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June 01, 2009



I've started IJ twice but couldn't finish it. I'm usually like a pitbull with books I start. My jaws won't let go until I've finished. Don't know what it is about this one that allows me to give up so easiy. Let me know how it goes.


I'm in for "Infinite Jest"! Let the games begin.


I am ordering some cookbooks from his publisher and I have added his book to 'my list' of things I want. I don't know if I will have time to read it, but I would like to try. I too am fascinated by him and since he is my type, i think he was rather lovely as well.
I'm always drawn to the dark horse.


I'm planning to sign up for Infinite Summer; I've ordered the book and have been reading a library copy while I wait. Rather than read it for plot, the way I usually do, I'm taking it one set-piece at a time. A friend who's been through recovery programs says Wallace's description is the most accurate he's ever read.

I've admired Wallace for years. "A Supposedly Fun Thing..." had me weeping with laughter. And there's a witty animation of his essay "Consider the Lobster" here: http://www.vidlit.com/lobster

I wrote an appreciation of Wallace shortly after his death: http://is.gd/LUXG


I've requested the books from the library and I'll give it a shot.


It's said that there are no coincidences...

I picked up Consider the Lobster from the sale table at B&N after hearing an NPR story about author photos. The photographer who took DFW's photo was interviewed. I enjoyed his essays very much.

I then picked up Infinite Jest, which I started a couple of weeks ago but have put down (I had to finish my book-club book). It now sits.. make that looms on my nightstand.

This is the perfect catalyst to get me to pick it up again. I liked what I had read so far.

So yes, I am totally in!


I have never read him. Thought about it, but just never got around to it.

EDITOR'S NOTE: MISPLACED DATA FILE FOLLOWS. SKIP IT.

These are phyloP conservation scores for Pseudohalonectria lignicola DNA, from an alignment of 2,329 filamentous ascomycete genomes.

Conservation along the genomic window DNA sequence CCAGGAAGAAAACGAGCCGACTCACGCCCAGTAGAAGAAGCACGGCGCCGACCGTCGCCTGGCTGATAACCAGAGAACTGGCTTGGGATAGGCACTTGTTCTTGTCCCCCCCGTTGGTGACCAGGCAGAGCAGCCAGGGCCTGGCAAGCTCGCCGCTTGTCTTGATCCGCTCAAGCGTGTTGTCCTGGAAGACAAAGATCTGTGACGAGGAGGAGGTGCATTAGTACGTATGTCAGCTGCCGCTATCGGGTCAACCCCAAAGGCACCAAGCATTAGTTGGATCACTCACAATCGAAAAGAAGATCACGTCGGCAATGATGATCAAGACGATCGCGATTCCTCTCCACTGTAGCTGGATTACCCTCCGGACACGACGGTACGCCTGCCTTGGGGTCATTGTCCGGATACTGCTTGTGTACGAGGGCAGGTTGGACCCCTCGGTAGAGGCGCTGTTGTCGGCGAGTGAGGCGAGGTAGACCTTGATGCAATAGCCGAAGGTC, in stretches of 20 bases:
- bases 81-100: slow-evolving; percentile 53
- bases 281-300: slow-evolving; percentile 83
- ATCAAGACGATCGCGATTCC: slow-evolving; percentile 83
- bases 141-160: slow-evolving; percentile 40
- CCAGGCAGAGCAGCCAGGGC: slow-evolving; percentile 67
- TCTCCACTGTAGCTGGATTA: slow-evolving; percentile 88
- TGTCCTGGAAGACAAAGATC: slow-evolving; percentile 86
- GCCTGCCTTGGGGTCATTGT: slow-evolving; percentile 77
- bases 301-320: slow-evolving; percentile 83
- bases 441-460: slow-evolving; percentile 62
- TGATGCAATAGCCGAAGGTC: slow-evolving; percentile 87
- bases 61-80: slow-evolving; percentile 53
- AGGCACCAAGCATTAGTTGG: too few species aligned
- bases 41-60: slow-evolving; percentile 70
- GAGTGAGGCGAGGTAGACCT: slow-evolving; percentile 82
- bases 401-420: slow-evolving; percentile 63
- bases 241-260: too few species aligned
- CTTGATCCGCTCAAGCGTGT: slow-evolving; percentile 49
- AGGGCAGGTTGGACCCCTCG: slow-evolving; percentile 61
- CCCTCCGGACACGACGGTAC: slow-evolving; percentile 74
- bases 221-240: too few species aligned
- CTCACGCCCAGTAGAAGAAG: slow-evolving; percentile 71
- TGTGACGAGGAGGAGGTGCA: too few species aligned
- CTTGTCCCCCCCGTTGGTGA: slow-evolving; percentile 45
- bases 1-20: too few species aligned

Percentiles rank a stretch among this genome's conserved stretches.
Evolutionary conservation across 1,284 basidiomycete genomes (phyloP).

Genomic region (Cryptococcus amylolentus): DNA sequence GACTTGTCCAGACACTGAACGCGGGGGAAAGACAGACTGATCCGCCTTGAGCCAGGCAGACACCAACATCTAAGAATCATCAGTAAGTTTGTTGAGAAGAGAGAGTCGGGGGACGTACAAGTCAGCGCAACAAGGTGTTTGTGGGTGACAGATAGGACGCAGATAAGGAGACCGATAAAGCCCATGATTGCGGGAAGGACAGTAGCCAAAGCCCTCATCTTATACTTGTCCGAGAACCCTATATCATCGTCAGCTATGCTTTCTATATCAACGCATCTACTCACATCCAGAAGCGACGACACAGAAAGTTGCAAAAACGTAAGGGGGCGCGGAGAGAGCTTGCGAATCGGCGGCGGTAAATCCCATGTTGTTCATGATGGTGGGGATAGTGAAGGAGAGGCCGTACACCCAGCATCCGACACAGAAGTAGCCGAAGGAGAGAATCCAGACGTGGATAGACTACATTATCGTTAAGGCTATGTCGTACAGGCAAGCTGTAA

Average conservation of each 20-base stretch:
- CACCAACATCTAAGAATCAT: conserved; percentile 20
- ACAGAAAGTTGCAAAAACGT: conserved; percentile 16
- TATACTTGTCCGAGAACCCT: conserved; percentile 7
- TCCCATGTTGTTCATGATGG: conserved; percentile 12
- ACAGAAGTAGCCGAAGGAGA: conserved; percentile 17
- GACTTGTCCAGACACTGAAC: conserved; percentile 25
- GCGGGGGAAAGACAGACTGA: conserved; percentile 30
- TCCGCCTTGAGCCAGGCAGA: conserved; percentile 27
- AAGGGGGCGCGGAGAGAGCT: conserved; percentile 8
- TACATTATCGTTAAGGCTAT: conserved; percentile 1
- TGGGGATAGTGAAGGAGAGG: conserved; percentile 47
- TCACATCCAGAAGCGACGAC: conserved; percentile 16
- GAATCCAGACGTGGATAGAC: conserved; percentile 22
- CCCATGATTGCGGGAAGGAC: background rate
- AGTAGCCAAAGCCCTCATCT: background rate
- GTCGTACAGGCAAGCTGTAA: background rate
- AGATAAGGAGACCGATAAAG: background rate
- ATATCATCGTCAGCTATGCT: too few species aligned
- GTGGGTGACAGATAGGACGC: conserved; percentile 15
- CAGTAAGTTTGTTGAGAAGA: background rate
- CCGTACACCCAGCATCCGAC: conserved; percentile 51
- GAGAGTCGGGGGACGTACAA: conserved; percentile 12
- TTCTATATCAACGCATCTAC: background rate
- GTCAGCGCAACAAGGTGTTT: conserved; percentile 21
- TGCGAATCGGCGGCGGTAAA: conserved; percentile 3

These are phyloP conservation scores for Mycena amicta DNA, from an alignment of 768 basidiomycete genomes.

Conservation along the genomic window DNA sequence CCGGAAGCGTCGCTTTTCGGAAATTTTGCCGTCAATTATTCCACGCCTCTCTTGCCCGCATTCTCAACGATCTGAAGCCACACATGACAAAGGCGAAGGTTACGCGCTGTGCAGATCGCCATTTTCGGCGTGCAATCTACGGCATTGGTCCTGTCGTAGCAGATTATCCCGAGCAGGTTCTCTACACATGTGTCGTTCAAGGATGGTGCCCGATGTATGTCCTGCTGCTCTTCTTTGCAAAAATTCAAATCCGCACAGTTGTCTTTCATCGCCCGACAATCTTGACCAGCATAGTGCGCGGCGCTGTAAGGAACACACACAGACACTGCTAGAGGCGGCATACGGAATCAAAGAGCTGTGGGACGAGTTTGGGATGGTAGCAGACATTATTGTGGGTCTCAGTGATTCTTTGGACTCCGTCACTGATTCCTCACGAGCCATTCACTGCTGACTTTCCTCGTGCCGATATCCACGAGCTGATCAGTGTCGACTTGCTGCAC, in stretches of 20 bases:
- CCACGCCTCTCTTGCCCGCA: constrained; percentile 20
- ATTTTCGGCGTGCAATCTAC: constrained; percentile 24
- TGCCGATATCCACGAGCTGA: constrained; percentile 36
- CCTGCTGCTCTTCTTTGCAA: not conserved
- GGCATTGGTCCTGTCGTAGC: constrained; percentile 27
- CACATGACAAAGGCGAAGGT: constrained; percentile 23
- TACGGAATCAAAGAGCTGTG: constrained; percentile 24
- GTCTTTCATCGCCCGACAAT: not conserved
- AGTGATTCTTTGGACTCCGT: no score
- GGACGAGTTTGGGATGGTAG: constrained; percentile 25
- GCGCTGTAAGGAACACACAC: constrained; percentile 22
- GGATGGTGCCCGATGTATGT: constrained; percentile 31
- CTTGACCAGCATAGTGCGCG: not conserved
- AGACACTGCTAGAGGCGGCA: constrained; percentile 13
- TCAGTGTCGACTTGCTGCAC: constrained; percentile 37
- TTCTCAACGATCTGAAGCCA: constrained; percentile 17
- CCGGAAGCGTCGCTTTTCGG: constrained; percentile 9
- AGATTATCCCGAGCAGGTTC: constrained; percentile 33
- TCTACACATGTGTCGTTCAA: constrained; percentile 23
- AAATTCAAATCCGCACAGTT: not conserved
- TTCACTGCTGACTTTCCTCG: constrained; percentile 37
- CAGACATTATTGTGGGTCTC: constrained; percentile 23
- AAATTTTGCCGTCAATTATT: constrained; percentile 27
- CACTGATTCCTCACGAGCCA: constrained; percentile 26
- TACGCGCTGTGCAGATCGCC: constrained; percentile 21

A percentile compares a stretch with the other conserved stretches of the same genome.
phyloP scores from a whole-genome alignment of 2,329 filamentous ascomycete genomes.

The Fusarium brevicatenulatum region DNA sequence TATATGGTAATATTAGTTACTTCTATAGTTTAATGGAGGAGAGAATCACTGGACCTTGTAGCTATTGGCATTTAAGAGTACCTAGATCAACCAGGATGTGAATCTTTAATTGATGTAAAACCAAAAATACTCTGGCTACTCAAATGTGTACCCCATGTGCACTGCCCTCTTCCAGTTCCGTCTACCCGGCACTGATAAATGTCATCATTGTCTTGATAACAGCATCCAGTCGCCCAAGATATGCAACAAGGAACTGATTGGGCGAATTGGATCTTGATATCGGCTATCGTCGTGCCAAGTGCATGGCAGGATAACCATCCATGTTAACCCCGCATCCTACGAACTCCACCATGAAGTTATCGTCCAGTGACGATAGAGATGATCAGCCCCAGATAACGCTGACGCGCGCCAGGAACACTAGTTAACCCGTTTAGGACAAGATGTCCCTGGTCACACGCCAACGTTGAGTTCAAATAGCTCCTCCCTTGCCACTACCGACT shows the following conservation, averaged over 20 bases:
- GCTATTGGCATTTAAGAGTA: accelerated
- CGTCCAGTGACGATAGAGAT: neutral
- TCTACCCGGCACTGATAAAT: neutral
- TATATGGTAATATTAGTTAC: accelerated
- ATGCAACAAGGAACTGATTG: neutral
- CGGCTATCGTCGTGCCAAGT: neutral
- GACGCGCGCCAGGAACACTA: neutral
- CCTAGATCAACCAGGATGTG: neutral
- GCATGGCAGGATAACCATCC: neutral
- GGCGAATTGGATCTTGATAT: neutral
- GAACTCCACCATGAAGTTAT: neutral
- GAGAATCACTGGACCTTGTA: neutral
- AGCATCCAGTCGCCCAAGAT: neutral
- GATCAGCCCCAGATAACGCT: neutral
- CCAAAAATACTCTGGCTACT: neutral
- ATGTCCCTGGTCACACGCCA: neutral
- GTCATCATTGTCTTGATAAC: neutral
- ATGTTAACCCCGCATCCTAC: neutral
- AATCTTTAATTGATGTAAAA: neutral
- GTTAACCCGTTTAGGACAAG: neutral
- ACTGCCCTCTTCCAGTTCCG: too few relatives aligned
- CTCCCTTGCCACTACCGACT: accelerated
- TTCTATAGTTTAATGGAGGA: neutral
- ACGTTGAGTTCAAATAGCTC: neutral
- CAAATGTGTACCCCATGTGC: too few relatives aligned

I think I'll give it a try.


I felt curious enough to go poking around on sites about him and listened to him speak, but I don't know that I'm in for an over 1000 page book. I'll have to see if I can read excerpts of it on-line; if it draws me in(and my library has a copy of it) I may give it a try.


I'm really excited. I've been jonesing for a big juicy book. Reading IJ will have the unfortunate side effect of causing the accumulation of large piles of unread New Yorker magazines all over my house, but I think it's worth it.


I'm in, AND I ordered the book through your Amazon link. Maybe you'll turn a profit through this adventure! Seriously, I'm looking forward to it. A bit nervous about the endnotes, though. The footnotes in "Supposedly Fun Thing" were challenging enough, although amusing.

Clara Rehkopf

The worst part of reading IJ is that there is no one you can talk to about the book. I have read 300 pages now and 100+ footnotes and am mesmerized by, not only the encyclopedic wit, but the prose style that mirrors characterization and sounds like the inside of the head of genius before it blows up in a microwave.

Try giggling while you try to explain to a wide-eyed horrified person who formerly took you seriously the line "Something smelled delicious!"

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